The founder of Tiller’s Folly is setting course on a new solo adventure.
B.C. songwriter Bruce Coughlan, who spent the better part of two decades with the award-winning Pacific Canadian roots music group is ready to test the waters with a new project.
“I’m proud of all the great work we’ve done over the last 20 years and Tiller’s Folly will continue to be a big part of my creative life,” he said. “It’s the longest run I’ve had with any band, and we’re by no means done yet.”
Coughlan has been performing music since he was 13 years old, busking on the streets of Vancouver before he was 14.
“Over the years, I’ve indulged in a number of creative tangents, re-inventing myself musically like a method actor immerses in a character,” he said. “Discovering my own voice in another style is the ultimate musical adventure.
“Music for me has always been like living in an adventure novel. It carries me away to another place, another time.”
Coughlan’s music been in a constant state of change.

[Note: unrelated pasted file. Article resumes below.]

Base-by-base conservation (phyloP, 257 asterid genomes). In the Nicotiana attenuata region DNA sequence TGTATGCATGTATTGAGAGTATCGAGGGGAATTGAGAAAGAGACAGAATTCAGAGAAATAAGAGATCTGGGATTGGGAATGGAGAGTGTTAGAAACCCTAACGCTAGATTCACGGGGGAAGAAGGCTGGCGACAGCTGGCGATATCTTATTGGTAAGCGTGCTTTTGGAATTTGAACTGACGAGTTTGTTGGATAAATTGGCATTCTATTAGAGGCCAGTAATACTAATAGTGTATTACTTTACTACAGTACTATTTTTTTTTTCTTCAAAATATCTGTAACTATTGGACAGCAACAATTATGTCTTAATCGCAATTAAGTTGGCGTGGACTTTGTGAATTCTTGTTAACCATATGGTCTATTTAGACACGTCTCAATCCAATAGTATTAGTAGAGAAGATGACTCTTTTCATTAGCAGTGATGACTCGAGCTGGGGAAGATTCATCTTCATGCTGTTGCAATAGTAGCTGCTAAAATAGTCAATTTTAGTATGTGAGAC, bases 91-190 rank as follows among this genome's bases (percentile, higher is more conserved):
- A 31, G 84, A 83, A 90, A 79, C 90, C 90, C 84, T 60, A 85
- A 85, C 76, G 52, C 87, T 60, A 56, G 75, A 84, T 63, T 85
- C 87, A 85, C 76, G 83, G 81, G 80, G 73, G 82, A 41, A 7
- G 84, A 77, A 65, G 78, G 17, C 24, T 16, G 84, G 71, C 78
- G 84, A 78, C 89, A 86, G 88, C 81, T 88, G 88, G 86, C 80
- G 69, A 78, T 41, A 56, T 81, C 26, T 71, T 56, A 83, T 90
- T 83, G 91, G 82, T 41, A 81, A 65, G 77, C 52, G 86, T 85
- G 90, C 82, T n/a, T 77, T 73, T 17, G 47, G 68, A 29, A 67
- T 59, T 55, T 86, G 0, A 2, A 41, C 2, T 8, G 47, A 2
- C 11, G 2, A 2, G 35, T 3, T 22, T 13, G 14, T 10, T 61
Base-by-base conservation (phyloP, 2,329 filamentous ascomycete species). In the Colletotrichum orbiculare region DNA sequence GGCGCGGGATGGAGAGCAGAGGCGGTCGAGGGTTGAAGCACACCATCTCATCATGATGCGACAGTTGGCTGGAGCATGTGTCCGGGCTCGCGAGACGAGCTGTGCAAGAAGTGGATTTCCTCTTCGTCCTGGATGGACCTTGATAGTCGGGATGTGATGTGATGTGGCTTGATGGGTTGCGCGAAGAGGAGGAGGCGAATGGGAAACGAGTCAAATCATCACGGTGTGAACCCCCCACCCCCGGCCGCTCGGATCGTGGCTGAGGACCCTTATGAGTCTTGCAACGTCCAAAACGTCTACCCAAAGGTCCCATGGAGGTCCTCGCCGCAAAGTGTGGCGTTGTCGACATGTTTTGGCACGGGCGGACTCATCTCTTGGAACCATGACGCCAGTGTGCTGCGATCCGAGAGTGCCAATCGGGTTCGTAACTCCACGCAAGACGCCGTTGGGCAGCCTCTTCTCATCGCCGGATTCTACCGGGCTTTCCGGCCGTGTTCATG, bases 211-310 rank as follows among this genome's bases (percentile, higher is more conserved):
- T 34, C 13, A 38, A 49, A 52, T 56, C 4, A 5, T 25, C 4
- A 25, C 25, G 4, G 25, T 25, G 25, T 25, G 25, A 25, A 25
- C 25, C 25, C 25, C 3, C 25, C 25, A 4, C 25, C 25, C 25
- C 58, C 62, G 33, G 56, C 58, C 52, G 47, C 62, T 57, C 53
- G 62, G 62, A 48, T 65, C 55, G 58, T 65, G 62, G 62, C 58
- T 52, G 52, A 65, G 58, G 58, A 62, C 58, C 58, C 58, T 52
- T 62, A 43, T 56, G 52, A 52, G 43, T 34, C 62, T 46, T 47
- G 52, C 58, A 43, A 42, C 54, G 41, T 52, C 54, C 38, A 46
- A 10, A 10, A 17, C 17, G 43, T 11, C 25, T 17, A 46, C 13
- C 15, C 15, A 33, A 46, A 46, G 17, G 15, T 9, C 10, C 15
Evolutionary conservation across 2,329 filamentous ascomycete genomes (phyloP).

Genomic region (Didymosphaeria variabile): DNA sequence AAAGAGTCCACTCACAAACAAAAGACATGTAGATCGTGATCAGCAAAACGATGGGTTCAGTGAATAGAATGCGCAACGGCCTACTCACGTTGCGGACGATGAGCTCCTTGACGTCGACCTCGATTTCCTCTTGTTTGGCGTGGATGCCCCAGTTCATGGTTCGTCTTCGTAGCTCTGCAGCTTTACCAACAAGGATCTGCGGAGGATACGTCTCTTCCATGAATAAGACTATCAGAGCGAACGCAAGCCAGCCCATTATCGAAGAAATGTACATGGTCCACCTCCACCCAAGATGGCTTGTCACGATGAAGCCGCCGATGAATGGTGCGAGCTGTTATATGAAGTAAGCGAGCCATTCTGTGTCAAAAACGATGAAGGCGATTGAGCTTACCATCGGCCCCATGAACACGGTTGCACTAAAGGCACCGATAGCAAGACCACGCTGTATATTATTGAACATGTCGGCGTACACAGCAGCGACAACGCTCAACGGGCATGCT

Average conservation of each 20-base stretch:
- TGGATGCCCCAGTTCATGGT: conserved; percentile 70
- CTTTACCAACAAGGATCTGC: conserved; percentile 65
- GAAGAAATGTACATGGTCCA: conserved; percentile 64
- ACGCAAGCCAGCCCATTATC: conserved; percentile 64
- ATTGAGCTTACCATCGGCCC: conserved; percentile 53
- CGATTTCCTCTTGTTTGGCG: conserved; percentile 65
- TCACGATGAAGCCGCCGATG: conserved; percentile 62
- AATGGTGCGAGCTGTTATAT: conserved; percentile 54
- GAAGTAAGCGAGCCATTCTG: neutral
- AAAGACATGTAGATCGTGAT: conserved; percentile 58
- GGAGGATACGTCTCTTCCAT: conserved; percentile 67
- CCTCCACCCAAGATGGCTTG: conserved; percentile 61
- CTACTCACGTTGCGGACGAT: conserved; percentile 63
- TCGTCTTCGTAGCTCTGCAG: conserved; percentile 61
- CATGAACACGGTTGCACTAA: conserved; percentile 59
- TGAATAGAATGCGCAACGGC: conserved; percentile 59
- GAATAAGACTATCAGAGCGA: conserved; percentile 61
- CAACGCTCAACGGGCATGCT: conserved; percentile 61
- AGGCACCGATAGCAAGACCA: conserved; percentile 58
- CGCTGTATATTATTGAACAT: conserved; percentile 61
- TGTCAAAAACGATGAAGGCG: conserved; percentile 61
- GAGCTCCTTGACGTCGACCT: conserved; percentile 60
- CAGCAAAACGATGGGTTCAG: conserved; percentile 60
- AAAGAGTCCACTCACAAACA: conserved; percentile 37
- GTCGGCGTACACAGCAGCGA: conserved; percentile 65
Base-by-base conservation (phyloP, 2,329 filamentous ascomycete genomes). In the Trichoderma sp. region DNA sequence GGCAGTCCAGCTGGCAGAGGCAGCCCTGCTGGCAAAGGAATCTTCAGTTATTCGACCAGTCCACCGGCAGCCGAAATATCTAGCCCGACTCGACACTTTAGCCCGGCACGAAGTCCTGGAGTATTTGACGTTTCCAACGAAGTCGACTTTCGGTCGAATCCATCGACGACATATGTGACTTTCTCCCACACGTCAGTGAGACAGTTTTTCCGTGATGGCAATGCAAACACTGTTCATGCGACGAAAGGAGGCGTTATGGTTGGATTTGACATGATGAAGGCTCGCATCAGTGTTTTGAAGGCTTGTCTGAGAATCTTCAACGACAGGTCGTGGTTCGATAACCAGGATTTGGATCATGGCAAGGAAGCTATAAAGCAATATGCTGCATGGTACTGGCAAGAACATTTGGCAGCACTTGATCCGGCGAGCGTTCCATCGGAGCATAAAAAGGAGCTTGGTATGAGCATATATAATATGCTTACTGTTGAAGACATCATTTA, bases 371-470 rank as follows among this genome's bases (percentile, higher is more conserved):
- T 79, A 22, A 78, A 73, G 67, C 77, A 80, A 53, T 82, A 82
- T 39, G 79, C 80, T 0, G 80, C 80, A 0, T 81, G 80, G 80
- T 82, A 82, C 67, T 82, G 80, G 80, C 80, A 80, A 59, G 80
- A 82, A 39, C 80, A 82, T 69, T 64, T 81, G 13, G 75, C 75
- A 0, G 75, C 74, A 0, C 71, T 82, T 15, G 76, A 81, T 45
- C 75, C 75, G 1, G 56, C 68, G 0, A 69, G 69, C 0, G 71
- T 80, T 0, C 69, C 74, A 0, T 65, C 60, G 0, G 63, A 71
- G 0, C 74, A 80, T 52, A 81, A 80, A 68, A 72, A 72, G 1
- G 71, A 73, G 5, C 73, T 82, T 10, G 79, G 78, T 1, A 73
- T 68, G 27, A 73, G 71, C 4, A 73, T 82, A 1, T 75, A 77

“I guess you could say my primary interest is folk, at times I’ve dabbled in blues, soul, Celtic, bluegrass, rock, and even Latin, Reggae and Calypso.
While Coughlan has spent much of his career as a member of Tiller’s Folly, he has also worked on numerous cooperative projects, including The Great Canadian Songbook (with tenor Ken Lavigne and Diyet) and Voices for the Salish Sea (along with The Wilds).
For Coughlan, it’s all about making music.
“In a world filled with so much noise, music makes sense,” he said. “It puts me in the moment where I feel like I belong.”
Catch Coughlan at the Filberg Festival in Comox on August 5 when he takes the Garden Stage at 3:45 p.m.
Tiller’s Folly will also be playing earlier in the day at the Comox Rotary Stage from 11:30 a.m. to 12:30 p.m. and the Great Canadian Songbook featuring Tiller’s Folly, Ken Lavigne, Diyet and The Love Soldiers will play the same stage from 2:30 to 3:30 p.m.